School Dress Code Research Paper

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School dress code changes as ages change. Elementary school dress code is antithetic compared to High school dress code. First, Elementary school limits to no hats and not tank tops. How does an eleven year old know what a “short-short” from a normal short? Next, Middle school, we are flooded with another wave of new dress code rules. Only shorts/ skirts must be knee length and still only T-shirts. Lastly, High school where the dress code is inconceivable in contrast to the last two examples previously mentioned earlier. Please limit yourself expression for at home on the weekends; an intrinsic substrate sweatshirt and a rudimentary pair of jeans seems to be the perfect way to quench the dress code thirst. In contrast, a disciplined dress…show more content…
Multiple students said again and again that they did not care about dress code, but keep in mind they have a limited dress code, not total or no control. The teacher of the class, Melissa Burtraw, mother of two boys told her class her opinion, which was “a uniform is a beautiful thing, five shirts; five pairs of pants some jeans and a dressy outfit; beautiful thing” she proceeded about how it would help laundry at home and how there would be no discrimination of poverty or the rich, for the reason of there would be no need for brands or labels. Mrs. Burtraw makes a powerful argument, but questions are left unanswered. How did a brand or logo show economic standing? A local Salvation Army is donated on average about 3 bags a day; filled with tons of different clothes. Some may have trouble believing that name brands would not be in…show more content…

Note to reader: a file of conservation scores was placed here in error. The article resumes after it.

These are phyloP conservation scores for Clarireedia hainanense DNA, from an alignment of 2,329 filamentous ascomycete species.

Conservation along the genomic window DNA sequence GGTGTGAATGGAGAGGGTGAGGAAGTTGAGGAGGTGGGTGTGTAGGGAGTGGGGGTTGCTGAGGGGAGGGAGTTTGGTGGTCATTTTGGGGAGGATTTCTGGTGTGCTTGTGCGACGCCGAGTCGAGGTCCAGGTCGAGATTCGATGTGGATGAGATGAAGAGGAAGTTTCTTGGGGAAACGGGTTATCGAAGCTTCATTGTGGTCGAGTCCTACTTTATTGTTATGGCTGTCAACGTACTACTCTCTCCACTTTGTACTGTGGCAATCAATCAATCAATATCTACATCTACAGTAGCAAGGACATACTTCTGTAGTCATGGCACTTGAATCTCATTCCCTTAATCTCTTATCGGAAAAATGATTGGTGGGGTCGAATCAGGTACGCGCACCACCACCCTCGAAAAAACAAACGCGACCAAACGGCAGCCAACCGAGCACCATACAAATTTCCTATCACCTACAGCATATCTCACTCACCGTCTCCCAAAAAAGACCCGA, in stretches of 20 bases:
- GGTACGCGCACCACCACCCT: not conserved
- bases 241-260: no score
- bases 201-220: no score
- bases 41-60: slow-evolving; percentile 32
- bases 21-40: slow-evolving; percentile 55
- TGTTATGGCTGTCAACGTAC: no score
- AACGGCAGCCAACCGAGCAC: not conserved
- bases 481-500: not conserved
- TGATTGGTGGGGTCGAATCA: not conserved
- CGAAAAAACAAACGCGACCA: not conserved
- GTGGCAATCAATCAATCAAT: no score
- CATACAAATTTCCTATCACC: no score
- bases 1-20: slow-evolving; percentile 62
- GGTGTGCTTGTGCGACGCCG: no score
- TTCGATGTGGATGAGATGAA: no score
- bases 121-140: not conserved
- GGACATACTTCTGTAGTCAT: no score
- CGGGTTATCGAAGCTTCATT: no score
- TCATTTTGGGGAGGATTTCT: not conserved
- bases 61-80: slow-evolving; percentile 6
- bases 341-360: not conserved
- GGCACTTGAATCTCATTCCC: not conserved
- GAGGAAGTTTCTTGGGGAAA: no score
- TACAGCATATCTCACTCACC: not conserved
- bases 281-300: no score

Additionally, children are told “Be yourself” or “Express yourself” from celebrities, teachers and some even parents, but how can one express a limit or rule? How can a shirt or a logo inhibit someone’s learning? Schools can restrain children’s clothes, but not their individuality. No human is alike, after all, America says we accept all and that we are the “melting pot” of people; and yet our schools are allowed to say otherwise? In 1969, this was considered unconstitutional in the case, Tinker v. Des Moines. Secondary school students in Des Moines, Iowa silently protested the Vietnam War by wearing black armbands. The school administers asked these students to remove them, students rebelled and were consequently suspended. Afterwards, three parents of three of the students’ brought this court and won. The student’s first amendment rights brought them a Supreme Court victory. Justice Tinker delivers his opinion to the court on how the student’s act was all “pure speech” and says in his verdict “…First Amendment rights, applied in light of the special characteristics of the school environment…” which supports my

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